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Neurotology Open Access
We outline our routine approach to tinnitus patients, highlighting the different aspects of our examination: the clinical history, objective ear, nose, and throat and general examination, and audiovestibular testing. We emphasize the interest in testing not only the cochlear but the vestibular function of the inner ear. In our view, this testing is of paramount importance, for the cochleovestibular system is a unit, acting as a whole. All these data are stored in a database bank. Then we present our preliminary results. Currently, we have 83 patients suffering from tinnitus, and their results are statistically presented. We characterize the population in terms of its gender distribution and mean age. The localization and characteristics of tinnitus and the associated symptoms also are noted. The results of the audiovestibulometric examinations-pure-tone audiometry, vocal audiometry, and brain evoked response audiometry craniocorpography and electronystagmography are discussed. We concluded that many tinnitus patients, even those who had no vestibular symptoms, showed some disturbances in the vestibular tests. This fact highlights the need for a complete cochleovestibular investigation in all patients complai!1ing of tinnitus.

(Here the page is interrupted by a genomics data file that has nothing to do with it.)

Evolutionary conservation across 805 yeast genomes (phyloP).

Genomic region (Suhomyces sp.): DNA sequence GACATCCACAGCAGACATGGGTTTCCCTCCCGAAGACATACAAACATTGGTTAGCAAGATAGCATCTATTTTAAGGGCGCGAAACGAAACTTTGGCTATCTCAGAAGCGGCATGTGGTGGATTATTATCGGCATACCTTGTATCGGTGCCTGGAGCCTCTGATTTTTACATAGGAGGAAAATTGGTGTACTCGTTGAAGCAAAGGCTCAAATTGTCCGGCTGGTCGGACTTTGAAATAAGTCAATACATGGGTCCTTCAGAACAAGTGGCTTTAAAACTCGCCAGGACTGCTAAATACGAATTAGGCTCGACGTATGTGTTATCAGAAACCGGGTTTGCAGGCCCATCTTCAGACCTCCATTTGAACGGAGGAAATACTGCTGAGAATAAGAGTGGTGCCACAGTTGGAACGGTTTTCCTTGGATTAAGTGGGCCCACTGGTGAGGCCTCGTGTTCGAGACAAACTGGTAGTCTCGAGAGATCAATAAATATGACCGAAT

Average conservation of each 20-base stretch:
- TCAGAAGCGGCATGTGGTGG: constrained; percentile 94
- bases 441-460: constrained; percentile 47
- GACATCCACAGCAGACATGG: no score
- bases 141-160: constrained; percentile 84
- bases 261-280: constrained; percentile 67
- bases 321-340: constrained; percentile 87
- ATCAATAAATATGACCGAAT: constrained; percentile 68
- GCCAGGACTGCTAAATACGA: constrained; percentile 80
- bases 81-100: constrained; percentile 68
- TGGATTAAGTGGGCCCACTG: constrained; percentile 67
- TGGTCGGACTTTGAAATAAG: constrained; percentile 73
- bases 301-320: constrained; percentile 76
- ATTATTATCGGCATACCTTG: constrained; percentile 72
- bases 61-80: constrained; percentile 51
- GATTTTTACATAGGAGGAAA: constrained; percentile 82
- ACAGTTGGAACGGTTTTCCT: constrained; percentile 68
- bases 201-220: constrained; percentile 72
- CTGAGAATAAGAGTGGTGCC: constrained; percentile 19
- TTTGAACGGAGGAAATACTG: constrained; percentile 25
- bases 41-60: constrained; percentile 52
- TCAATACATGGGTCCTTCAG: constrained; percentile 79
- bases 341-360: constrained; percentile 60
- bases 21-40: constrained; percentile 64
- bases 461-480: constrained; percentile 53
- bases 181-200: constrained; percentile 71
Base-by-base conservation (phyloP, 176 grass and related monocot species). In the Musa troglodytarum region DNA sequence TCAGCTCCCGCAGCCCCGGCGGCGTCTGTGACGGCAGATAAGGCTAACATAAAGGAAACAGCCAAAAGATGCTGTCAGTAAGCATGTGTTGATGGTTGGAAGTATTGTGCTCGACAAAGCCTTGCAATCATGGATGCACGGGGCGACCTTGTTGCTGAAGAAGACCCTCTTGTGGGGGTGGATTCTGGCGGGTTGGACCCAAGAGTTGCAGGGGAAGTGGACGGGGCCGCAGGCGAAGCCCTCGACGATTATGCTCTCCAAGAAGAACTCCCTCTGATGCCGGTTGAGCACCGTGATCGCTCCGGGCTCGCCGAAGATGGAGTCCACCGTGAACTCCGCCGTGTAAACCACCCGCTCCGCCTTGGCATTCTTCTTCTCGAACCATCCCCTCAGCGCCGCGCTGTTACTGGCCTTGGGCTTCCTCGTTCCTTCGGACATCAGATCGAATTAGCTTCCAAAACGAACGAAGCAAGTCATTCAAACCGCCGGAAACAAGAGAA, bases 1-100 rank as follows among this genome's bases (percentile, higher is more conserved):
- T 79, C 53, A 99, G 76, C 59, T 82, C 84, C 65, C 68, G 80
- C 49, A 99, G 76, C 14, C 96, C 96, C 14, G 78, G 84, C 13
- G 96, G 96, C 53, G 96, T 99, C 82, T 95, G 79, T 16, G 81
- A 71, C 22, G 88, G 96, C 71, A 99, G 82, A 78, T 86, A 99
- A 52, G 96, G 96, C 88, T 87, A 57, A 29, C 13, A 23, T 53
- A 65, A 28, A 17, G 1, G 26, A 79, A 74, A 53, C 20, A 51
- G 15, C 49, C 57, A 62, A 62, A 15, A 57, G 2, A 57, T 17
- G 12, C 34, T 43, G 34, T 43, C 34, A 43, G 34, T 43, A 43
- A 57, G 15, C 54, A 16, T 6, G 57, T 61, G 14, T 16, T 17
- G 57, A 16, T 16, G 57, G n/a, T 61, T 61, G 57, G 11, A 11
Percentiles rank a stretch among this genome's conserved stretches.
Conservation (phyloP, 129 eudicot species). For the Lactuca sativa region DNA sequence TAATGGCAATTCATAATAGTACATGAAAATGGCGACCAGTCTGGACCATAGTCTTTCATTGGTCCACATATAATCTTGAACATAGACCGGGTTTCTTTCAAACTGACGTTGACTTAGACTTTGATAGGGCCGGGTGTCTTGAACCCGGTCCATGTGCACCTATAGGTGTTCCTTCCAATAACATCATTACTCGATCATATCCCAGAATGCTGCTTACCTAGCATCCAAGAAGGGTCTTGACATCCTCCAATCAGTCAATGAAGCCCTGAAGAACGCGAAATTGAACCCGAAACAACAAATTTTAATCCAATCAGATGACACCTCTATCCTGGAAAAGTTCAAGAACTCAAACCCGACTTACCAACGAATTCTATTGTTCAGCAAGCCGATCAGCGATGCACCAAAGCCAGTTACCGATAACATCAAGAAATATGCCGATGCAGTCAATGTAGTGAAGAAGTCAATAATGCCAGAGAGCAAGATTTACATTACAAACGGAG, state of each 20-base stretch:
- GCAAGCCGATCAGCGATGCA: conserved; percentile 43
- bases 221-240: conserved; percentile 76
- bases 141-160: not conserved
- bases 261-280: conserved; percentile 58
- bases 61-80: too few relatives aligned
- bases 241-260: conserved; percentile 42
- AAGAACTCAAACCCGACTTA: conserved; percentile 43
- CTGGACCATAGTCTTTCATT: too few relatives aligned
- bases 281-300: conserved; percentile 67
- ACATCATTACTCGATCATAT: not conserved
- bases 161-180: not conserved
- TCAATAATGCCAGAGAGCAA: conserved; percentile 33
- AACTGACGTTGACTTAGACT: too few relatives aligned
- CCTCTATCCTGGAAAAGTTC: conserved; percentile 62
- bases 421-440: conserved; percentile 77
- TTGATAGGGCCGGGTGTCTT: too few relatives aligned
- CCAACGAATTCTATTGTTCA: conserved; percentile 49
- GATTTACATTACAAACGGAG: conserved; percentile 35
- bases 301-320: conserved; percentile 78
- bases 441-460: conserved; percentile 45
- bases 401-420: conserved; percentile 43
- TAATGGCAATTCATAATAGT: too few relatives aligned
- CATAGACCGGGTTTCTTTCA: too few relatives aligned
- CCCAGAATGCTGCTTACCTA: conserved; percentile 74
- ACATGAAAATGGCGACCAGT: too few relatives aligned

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Author(s): Jose Carlos Rosmaninho Seabra
Medical Audiological Evaluation , cochleovestibular system , pure-tone audiometry , vocal audiometry , brain evoked response, Medical Audiological Evaluation , cochleovestibular system , pure-tone audiometry , vocal audiometry , brain evoked response